Powering the World's First Fleet of Robot Ships
The maritime and scientific community have set themselves the ambitious target to map the entire ocean floor by 2030. Volvo Penta and Danfoss Editron will play a role by powering a novel fleet of unmanned surface robots for subsea exploration.
The companies have been commissioned for the unique venture by Grovfjord Mek. Verksted (GMV) shipyard, to power the world’s first fleet of autonomous robot exploration vessels for commercial use. The seafloor analysis and oceanography company Ocean Infinity has invested in the ‘Armada’ fleet of super-advanced unmanned vessels. The fleet will be made up of two sizes of vessels both of which will be 100% diesel-electric.
Johan Inden, Head of the Marine Segment at Volvo Penta, said, “Together, we will deliver an optimized power solution – to the autonomous Armada fleet – designed for ultimate performance while reducing the environmental footprint. ”
“This is the first time that a commercial autonomous fleet is being developed, rather than just being a prototype,” explains Erno Tenhunen, Marine Director at Danfoss Editron.
The fully hybrid-electric vessels will be powered by Volvo Penta DC gensets and Danfoss DC grid controls. Danfoss will provide the energy management system and propulsion control for each vessel while the engines behind the power management will be variable speed gensets delivered by Volvo Penta.
The Volvo Penta D8 MH variable-speed engine will power the marine generator sets on board. This all-new D8 engine is a perfect match for the autonomous vessels due to its compact size and high power to weight ratio. Additionally, the engine’s low fuel consumption plays a big role in the significant CO2 reduction.
One of the key objectives for a project like this is to deliver a reliable and efficient product. These vessels will be in the open ocean far away from land and maintenance providers. Ocean Infinity needs to know that its vessels are meeting peak performance.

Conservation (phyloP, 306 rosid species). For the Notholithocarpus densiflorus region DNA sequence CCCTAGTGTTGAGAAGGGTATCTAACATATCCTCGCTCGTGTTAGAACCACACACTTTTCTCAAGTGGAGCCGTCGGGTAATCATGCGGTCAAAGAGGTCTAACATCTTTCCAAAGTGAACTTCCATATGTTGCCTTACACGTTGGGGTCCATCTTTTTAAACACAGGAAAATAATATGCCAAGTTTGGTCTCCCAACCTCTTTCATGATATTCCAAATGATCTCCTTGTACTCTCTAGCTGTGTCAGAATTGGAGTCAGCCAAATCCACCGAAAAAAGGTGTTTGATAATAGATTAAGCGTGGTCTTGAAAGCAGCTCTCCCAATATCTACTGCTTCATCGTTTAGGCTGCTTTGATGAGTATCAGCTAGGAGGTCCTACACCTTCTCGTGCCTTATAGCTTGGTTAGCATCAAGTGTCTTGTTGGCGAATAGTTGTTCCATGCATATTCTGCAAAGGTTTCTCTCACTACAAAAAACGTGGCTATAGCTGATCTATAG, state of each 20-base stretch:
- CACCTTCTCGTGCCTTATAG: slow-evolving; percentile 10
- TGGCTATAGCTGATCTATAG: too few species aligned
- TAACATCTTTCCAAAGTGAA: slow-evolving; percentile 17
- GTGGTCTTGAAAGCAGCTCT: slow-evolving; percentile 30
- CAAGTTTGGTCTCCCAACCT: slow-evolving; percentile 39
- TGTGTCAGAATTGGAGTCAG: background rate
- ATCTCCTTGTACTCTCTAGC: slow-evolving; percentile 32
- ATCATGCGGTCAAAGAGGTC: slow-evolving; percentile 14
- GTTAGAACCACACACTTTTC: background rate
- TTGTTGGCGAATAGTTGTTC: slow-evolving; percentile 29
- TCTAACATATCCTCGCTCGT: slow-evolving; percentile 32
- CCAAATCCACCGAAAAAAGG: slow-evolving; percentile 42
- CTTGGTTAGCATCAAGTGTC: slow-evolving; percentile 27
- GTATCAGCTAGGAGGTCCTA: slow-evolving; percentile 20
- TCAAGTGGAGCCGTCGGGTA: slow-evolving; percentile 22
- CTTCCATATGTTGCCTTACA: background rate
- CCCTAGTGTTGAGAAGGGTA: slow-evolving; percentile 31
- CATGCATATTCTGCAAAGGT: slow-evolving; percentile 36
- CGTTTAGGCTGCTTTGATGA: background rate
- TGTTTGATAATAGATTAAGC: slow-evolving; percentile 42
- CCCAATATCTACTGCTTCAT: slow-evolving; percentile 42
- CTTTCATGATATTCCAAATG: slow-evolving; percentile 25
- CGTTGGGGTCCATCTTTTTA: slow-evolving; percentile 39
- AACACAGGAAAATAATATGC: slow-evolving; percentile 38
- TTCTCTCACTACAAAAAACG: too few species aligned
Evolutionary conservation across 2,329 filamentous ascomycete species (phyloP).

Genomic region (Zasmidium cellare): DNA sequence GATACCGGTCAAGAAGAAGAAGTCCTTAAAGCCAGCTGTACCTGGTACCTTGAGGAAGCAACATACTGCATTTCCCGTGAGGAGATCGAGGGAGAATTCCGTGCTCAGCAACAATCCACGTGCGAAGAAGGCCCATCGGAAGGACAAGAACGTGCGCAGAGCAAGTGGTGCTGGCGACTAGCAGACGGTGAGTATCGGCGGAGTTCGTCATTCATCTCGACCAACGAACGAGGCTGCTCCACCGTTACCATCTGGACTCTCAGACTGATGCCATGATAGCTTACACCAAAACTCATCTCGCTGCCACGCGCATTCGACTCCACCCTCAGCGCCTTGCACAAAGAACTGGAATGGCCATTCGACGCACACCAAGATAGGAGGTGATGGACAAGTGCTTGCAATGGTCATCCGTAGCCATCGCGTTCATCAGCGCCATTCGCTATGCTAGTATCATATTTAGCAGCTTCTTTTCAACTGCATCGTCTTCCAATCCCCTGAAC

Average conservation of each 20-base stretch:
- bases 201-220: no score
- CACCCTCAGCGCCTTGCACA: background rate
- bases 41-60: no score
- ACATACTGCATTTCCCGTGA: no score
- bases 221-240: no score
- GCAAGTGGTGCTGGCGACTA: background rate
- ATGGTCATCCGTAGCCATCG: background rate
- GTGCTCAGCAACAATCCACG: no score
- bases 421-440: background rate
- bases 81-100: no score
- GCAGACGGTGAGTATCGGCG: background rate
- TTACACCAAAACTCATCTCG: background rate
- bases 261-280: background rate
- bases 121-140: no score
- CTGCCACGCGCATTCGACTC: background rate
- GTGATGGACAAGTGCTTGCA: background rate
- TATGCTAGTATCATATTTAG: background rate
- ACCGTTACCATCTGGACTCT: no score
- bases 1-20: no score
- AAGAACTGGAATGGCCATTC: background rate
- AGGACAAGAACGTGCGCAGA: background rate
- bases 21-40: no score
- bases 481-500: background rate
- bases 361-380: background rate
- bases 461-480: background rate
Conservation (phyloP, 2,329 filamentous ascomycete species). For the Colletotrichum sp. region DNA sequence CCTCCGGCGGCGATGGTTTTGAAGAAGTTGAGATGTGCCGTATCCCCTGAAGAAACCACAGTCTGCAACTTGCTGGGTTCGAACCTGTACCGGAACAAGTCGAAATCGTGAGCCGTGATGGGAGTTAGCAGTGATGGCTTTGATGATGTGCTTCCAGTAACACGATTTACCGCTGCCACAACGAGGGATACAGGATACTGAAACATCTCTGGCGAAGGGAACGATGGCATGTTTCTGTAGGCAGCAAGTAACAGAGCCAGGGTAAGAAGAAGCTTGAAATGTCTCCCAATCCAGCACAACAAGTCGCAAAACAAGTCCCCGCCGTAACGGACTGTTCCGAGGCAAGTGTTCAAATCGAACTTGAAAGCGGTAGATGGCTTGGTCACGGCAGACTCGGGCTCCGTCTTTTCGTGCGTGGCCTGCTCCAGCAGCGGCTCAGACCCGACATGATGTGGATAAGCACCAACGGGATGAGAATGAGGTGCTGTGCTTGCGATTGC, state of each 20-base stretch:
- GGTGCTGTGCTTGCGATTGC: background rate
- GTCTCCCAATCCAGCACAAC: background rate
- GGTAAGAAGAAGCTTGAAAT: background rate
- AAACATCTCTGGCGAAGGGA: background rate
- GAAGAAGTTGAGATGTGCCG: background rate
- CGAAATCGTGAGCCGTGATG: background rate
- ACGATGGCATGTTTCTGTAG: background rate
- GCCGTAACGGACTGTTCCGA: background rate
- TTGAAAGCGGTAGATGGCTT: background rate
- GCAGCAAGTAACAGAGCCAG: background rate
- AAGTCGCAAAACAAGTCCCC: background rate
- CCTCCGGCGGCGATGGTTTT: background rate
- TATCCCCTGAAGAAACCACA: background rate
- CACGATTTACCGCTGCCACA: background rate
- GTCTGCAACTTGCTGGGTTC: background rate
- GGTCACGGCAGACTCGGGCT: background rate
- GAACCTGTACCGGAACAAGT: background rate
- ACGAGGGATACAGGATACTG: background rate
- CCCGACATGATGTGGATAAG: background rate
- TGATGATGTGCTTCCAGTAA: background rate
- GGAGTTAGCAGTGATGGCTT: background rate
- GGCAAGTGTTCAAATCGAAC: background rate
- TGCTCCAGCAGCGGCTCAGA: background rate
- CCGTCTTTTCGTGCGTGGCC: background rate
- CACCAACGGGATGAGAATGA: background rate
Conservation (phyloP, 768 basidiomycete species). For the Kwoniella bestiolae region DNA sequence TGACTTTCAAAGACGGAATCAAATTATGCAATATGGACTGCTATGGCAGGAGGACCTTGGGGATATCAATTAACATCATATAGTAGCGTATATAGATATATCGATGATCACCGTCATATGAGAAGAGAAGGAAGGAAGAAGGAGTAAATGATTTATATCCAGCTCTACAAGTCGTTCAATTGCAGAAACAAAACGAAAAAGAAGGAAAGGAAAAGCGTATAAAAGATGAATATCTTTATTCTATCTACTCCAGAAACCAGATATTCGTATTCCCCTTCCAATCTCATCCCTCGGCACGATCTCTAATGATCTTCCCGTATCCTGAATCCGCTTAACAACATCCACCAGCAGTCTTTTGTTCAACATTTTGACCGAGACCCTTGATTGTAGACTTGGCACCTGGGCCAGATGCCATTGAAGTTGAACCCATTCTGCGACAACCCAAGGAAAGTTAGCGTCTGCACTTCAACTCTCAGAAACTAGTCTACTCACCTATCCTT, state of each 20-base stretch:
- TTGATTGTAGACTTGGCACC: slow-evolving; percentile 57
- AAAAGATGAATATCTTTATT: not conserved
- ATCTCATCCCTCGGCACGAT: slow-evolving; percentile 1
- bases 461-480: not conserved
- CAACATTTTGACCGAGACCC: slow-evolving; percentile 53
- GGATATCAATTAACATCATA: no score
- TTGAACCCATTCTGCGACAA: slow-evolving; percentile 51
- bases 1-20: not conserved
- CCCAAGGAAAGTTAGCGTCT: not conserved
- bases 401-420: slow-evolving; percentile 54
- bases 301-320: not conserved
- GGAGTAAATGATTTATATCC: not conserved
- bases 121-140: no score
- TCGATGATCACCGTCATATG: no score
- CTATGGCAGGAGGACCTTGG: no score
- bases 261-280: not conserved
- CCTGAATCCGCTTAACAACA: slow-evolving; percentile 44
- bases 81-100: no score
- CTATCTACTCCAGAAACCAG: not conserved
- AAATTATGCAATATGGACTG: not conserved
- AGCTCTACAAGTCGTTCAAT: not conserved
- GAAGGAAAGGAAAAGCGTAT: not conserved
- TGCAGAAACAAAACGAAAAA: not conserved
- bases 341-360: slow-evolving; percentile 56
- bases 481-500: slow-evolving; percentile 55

Danfoss Editron, Volvo Penta and Grovfjord are working in close collaboration to enable the Danfoss control system to optimize the use of the Volvo Penta D8 engine for the most efficient power/consumption performance and consequently an optimal environmental footprint. The engine, the generator, and the control system work in perfect harmony.
The generator set is also designed around maximum weight savings and the corporation with The Volvo Penta genset outlet Powerhouse has added an additional element of flexibility to ensure the delivery of the power package suitable for the vessel.
The first four vessels in the Armada fleet are due to be delivered to Ocean Infinity in 2021, with the remaining robots completed in the next months.
The fleet of autonomous vessels will provide new opportunities for deep-sea exploration. Each vessel will be able to launch separate remotely operated underwater vehicles (ROVs). These unmanned submarine-like ROVs will reach depths of up to 6,000 meters and carry out surveys on pipeline routes as well as collect vital seismic data. Currently, ROVs need to be tethered to manned research vessels – with some operation costs in the millions. This new fleet of autonomous surface vessels will mean that ROVs can be operated – without a nearby host vessel – via satellites from onshore facilities in the U.S. state of Texas and the U.K. city of Southampton.
This streamlined approach to commercial deep-sea exploration will help deliver efficient operations, cut costs significantly, and reduce the harmful environmental impact sometimes associated with traditional operations.